Q: I was going to say, it must be very difficult to survive something. Even if you know you’ve only got to hold on for a year or eighteen months, I mean, with all the costs involved, research and everything like that –
A: Oh, today it’s impossible, today – I mean, the cost of – the cost of – I mean, [inaudible 0:04:06] he just – he decommissioned his boat, The Provider, last year because he’s getting on a bit. So he made – he took advantage of the decommissioning scheme and he got paid for it. And he’s having another one built now. But, I mean, the cost of a new one, it’s going to cost him about £75 - £75,000 because he’s got to pay about £30,000 to get a licence. And he’s having another one built at – he’s having it built at Beverley, near Hull. And he’s expecting delivery in April. But, as I say, the cost now and gear – I mean, we’re all modernised now. They don’t do the old fashioned cockling over the side with the rake and the net. They’ve got suction dredges and powerful pumps and things, they cost a fortune. But the job’s completely altered since my time. I mean, even the shrimping job where we used to have long, twenty-four foot beam like a telegraph pole with trawl heads on each end. They’ve got – they work two smaller ones now, one either side. They have two outriggers and you can just – you can go in your Sunday suit with your collar and tie on now and sit there and come home as clean as when you went. You sit there pushing levers, it lifts the gear up over the side, another lever lowers the outriggers, you know, and then another one pays the warp away and you’re fishing.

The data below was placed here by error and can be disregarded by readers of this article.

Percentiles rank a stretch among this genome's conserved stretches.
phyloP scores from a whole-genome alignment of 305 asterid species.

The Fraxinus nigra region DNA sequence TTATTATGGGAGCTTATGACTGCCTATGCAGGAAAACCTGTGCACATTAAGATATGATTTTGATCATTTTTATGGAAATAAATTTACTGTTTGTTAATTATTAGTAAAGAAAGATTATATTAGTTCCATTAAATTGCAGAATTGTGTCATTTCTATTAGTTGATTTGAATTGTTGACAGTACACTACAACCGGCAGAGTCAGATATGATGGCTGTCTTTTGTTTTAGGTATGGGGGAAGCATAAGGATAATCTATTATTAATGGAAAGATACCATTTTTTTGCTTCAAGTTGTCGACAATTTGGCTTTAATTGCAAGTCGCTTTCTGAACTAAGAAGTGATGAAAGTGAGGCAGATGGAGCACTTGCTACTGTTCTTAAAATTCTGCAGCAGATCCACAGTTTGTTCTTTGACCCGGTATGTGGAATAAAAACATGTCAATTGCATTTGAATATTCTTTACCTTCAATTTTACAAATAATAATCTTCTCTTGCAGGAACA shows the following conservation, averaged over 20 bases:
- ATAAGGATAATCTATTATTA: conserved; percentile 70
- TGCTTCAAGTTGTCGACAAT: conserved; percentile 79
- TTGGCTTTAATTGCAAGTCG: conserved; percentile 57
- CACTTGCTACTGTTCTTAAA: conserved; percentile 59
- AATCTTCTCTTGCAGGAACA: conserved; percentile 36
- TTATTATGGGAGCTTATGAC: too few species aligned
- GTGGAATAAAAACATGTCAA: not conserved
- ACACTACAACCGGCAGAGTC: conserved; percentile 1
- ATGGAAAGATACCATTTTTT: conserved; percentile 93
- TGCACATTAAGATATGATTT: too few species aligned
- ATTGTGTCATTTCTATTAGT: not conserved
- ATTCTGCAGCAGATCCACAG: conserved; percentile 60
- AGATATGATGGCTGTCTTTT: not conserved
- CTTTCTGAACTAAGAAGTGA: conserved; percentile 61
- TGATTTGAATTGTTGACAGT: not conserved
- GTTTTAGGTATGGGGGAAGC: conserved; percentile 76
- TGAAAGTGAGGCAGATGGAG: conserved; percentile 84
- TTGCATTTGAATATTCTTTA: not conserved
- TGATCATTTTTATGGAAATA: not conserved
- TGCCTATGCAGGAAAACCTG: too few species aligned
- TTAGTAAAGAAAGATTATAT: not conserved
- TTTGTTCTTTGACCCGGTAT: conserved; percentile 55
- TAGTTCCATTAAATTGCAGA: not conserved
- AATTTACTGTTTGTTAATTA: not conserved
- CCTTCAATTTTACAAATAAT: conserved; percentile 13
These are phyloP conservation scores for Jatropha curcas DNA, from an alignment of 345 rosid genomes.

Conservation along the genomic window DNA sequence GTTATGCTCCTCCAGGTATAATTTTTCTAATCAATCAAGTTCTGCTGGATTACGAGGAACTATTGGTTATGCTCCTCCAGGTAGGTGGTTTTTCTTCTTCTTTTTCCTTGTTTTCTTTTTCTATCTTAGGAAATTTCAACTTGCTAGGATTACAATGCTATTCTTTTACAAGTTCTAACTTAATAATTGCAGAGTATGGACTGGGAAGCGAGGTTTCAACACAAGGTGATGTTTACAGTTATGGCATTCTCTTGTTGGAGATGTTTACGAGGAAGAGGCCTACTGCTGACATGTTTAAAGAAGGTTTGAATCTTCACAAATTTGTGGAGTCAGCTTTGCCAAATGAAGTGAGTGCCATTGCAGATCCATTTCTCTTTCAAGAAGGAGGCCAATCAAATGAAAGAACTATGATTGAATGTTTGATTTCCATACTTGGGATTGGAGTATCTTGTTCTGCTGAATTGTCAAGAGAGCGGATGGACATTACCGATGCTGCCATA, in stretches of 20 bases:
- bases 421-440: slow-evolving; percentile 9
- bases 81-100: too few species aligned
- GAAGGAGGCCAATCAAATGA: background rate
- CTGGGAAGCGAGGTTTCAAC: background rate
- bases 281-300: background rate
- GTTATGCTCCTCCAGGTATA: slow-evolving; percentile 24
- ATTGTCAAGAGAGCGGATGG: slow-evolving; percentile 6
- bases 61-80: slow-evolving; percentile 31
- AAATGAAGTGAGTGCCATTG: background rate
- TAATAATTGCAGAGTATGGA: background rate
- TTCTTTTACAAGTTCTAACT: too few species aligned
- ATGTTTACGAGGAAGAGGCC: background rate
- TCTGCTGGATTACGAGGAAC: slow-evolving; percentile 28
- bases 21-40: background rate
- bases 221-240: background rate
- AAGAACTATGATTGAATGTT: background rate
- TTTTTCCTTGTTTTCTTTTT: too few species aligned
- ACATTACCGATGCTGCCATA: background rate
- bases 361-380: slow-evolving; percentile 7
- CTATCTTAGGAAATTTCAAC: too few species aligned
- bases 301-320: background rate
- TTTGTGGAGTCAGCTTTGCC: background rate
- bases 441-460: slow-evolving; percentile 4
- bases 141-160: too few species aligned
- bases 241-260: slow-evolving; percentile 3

Q: It’s the same on building sites now, the crane does all the digging, you – as you say, you could do it in your suit, couldn’t you?
Q: How important was the fishing industry to Boston, say, back in the ‘20s, ‘30s?